FOR the University of the Philippines Fighting Maroons, there’s certainly no time to sulk after their heartbreaking 66-69 loss to the Ateneo de Manila University Blue Eagles in Game Two of the UAAP Season 84 men’s basketball finals.

Not with the winner-take-all Game Three looming on Friday, May 13, at 6 p.m. at the SM Mall of Asia Arena.

And if the Fighting Maroons are to successfully dethrone the mighty Blue Eagles, one thing is clear—they have to learn from their many mishaps in Game Two, especially down the stretch when the game hung in the balance.

“Siguro next time, we need to be more composed,” said UP’s rising Cebuano star, Carl Tamayo. “Mistakes are mistakes. Wala namang gustong mangyari yan. If my teammate makes a mistake, wala tayo magagawa dun.

“Siguro magandang learning siya sa amin as a team. Siguro yung tempo ng game, yung start ng game, dun kami nadale. And then si Malick (Diouf) nung na-foul trouble, siguro yun yung kailangan naming ayusin as a team. Yun lang naman,” added the 21-year old, Talisay City native.

UP head coach Goldwyn Monteverde also lamented his team’s slow start and their lack of ball security which resulted in them facing a 15-point deficit in the second period.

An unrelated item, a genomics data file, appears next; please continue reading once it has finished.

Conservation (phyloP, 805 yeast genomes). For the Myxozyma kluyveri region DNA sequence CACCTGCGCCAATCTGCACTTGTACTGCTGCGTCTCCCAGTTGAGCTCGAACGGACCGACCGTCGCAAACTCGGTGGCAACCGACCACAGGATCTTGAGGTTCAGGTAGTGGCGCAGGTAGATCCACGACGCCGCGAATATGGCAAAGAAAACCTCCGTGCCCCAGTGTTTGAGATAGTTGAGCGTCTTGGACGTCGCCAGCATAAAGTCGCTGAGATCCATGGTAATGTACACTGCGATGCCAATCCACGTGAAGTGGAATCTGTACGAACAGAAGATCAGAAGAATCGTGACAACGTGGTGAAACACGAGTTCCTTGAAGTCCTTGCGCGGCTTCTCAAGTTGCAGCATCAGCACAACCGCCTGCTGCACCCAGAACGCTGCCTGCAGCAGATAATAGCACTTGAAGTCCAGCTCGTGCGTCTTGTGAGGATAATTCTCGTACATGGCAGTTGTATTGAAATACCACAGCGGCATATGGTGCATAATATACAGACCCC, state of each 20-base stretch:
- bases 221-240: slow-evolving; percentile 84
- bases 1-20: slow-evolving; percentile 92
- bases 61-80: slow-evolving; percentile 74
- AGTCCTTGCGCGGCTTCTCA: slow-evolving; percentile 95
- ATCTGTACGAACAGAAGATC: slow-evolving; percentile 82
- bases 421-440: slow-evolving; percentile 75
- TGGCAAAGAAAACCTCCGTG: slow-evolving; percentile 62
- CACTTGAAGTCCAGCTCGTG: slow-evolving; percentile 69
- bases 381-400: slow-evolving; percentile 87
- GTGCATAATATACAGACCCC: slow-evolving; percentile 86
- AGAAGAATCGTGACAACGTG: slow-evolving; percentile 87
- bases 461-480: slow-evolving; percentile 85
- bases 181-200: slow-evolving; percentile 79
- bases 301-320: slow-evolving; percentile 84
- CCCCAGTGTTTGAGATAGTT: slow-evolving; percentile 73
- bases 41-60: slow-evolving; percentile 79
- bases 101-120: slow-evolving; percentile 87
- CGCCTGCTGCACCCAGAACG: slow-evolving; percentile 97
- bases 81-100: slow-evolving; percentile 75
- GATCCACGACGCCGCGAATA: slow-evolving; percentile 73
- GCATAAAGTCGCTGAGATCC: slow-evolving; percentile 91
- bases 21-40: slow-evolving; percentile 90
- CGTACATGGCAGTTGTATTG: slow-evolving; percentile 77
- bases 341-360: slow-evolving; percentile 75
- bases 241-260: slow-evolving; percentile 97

“Sa akin for this game, medyo slow yung start namin. Yung defense namin was not that tight di tulad ng fourth quarter kanina. Yung consistency namin on that part, kailangan mag-improve,” said Monteverde.

“We needed to be more responsible dun sa bola kase madami kaming turnovers. Siguro improve din sa mga reads namin on the floor. Yun lang naman yung nasa isip ko,” said UP’s first-year head coach.

Despite the quick turnaround, Monteverde said his team has to put Game Two in the rear view mirror, improve on their mistakes, and focus on the task at hand.

“Pero sa akin, ang biggest takeway nito, whatever mistakes we made a while ago, nasanay kami na every time after a game, kung ano mga mali, alam namin na dun kami mag-i-improve and definitely we’re gonna work on it.”

On the other side of the fence, Ateneo head coach Tab Baldwin was glad his team responded to the challenge.

“I think the loss in Game One in a way is a blessing. It’s a blessing because we fail in life. It happens to everybody. I think that our team — our players, our coaches — we looked at that as an opportunity to grow,” the Kiwi-American basketball tactician said.

“We looked at that as a situation in which we had to acknowledge we weren’t good enough and we had to acknowledge the changes were required mentally, physically, in all of us. We made those changes and really it’s just enough for us to survive,” added Baldwin. (JNP)